Tucson Presses for Fixes to Residents’ Gripes About Scooters

December 9, 2019

TUCSON, Ariz. — Tucson officials are calling on the two e-scooter companies operating in the city to fix problems reported by neighborhood groups.

There have been complaints about scooters blocking sidewalks and alleys amid a lack of enforcement since the city launched a six-month pilot program in September.

The Arizona Daily Star reports that nearly 30,000 people used e-scooters provided by Razor and Bird for over 120,000 rides.

City Council members on Tuesday refused to go along with one member’s call to end the program immediately.

Instead, the council gave the companies and city transportation officials 30 days to come up with a plan to solve the issues.

Neighborhood groups, including the North Fourth Avenue Merchants Association and the Iron Horse Neighborhood and West University Neighborhood associations, have reported unsafe and improper use of the scooters in their areas as well as a lack of enforcement by the vendors and the city.

The e-scooter program, “is a hazard and a burden to downtown neighborhood residents,” wrote Erika Mitnik, Iron Horse Neighborhood Association chair.

“Although these scooters are promoted as a sustainable convenience, within our neighborhood they have amounted to little more than `corporate litter’ and a hazard to pedestrian and vehicle safety,” she wrote.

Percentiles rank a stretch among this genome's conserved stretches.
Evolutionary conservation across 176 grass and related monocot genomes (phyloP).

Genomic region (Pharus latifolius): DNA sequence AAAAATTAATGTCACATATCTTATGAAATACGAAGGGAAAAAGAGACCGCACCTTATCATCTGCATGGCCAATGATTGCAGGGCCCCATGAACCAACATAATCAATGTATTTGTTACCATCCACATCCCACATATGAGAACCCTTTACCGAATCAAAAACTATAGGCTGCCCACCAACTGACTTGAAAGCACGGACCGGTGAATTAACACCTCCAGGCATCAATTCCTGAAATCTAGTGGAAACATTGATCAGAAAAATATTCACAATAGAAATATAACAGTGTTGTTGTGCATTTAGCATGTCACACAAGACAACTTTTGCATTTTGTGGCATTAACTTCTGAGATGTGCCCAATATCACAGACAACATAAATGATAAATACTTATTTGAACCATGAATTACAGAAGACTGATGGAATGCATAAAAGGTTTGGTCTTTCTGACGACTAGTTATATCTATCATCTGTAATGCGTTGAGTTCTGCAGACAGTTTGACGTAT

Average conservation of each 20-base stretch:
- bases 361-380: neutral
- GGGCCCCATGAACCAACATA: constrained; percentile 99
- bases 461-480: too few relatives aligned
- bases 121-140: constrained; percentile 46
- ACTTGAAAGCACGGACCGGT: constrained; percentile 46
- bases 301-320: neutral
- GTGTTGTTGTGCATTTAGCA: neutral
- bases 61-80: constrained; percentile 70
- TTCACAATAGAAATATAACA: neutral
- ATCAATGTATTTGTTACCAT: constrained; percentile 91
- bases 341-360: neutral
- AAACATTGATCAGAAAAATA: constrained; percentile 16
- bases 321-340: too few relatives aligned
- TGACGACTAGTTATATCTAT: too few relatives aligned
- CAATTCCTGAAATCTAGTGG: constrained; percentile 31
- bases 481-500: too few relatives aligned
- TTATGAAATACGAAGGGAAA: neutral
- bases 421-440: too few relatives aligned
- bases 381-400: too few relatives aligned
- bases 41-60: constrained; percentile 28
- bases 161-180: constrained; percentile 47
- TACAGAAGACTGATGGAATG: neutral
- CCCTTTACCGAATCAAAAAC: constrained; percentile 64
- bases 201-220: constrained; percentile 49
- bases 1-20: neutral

The groups reported incidents to their councilman, Steve Kozachik, whose motion to kill the program wasn’t backed by any other council members.

“Let’s not all of a sudden cut a program that has opened a door for people to get around. There’s still stuff that we can do,” said Councilman Paul Cunningham.

The companies plan to make their e-scooters undrivable in the area of the upcoming Fourth Avenue Street Fair, which is expected to bring out 600,000 people during the three-day event, according to the event website.

The topics that the council wants the company to address include enforcement, parking and education.

Council members want more community engagement, including more use of social media and commercials, and for such education to be available in several languages.

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